Chapter Six How to Select a Money Market Fund A Penny Saved

“A penny saved is a penny earned,” said Benjamin Franklin two centuries ago. What he meant, I think, is that any amount of money, no matter how small, is worth saving. And there is no better place in the mutual fund industry to achieve a modest but meaningful improvement in return—without extra risk—than by the careful selection of a money market mutual fund from among the 976 such funds available at the end of 1992. If Ben Franklin were alive, he would surely approve of not only the simplicity of the money market fund investment concept but the ease of saving a few more pennies through a wise fund selection.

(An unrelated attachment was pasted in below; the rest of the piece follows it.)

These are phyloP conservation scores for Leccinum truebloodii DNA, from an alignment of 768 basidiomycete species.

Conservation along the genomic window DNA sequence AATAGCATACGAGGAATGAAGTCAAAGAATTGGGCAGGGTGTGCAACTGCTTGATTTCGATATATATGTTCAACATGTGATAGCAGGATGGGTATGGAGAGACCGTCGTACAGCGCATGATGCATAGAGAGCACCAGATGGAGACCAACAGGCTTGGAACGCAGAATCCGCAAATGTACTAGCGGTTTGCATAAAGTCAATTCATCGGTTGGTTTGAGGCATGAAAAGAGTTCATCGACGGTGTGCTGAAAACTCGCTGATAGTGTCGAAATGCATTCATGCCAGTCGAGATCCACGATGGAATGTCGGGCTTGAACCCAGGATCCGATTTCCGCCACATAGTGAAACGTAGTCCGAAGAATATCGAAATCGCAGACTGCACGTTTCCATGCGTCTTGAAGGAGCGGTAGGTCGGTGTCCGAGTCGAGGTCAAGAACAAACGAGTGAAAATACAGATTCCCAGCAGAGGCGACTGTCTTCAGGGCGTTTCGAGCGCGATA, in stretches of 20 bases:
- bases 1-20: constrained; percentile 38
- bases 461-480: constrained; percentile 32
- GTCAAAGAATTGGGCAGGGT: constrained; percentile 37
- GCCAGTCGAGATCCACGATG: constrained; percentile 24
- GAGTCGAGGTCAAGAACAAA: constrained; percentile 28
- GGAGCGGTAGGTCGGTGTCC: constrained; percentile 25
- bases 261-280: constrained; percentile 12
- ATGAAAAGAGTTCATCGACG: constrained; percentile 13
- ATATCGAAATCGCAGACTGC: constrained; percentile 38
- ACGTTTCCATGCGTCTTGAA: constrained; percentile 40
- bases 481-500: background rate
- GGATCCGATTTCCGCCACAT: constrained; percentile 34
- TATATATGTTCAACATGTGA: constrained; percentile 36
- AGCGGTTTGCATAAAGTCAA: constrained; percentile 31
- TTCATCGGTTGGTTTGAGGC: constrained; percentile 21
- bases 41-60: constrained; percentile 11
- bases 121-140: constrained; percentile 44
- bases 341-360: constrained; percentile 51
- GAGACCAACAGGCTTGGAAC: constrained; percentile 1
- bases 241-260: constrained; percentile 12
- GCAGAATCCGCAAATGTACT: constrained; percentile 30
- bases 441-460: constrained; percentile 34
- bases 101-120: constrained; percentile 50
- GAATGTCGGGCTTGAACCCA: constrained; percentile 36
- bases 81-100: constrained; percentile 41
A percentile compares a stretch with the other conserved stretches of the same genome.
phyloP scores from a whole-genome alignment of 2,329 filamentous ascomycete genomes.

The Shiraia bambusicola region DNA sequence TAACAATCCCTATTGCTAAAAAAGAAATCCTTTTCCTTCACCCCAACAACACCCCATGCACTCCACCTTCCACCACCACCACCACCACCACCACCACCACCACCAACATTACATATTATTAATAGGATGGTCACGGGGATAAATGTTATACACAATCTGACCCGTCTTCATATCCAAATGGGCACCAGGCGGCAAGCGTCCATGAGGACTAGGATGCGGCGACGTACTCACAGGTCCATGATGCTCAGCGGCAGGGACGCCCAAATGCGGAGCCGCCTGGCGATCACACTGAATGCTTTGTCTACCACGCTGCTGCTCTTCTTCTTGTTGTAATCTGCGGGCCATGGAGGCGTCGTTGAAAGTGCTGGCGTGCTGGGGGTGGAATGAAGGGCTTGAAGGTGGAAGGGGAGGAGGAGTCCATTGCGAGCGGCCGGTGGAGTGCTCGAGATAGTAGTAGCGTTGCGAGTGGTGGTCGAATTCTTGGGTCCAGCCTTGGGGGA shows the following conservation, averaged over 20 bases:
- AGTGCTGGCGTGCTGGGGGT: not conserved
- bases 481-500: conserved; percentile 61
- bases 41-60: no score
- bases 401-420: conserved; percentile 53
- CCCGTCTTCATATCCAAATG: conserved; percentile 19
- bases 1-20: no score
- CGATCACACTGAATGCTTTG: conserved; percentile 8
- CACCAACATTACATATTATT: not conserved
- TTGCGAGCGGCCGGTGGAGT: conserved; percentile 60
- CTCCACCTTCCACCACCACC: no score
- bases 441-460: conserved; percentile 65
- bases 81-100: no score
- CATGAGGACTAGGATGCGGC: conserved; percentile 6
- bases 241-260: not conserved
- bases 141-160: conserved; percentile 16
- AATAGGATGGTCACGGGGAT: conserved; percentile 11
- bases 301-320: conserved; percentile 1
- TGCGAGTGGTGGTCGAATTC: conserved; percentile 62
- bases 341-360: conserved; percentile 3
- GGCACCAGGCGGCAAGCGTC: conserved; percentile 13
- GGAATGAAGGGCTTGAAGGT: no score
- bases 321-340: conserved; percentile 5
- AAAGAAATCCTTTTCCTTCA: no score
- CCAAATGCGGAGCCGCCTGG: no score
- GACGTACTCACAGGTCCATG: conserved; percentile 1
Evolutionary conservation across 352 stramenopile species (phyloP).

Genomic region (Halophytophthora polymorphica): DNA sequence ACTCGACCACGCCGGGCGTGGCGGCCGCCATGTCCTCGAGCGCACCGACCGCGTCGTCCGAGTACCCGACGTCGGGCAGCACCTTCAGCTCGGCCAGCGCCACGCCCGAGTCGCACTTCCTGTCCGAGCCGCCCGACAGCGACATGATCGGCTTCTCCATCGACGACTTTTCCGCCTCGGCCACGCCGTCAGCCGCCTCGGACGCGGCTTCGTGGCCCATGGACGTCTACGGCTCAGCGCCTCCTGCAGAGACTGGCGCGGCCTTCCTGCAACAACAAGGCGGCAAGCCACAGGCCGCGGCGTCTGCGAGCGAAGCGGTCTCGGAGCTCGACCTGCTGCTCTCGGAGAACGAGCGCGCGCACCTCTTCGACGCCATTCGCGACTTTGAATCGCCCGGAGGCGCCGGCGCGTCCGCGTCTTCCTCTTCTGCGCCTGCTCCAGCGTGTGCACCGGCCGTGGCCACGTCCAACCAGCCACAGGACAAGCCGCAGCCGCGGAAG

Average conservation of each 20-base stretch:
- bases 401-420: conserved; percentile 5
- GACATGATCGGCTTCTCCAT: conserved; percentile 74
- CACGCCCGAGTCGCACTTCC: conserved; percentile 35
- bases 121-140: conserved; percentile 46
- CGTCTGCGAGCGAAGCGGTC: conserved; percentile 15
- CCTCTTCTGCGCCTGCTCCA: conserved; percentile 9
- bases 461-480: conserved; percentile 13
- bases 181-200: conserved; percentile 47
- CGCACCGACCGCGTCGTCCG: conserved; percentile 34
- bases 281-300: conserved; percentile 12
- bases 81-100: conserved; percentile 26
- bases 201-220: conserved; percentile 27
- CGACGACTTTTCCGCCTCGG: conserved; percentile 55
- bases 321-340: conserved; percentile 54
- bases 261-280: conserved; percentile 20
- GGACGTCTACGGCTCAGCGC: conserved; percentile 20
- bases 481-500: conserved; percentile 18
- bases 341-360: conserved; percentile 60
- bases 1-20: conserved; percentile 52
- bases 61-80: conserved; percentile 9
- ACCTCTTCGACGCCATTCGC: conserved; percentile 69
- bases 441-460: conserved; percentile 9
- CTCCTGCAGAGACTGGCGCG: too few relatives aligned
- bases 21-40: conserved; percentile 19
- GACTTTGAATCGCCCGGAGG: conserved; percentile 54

The first money market funds came into existence in 1971 with a basic concept: The fund would hold only short-term financial instruments such as U.S. Treasury bills, bank certificates of deposit (CDs), and commercial paper (the short-term IOUs of large U.S. corporations). The concept was also creative: The fund would have a stated (but not guaranteed) net asset value of $1.00 per share, accrue dividends on a daily basis, and offer checkwriting privileges, all at a time when interest rates on bank savings accounts were fixed at levels well below those that money market funds could obtain. The money market fund opened the door for the average investor to enjoy the higher short-term rates of return previously available only to large institutions and wealthy individuals.

Acceptance among investors of this new class ...

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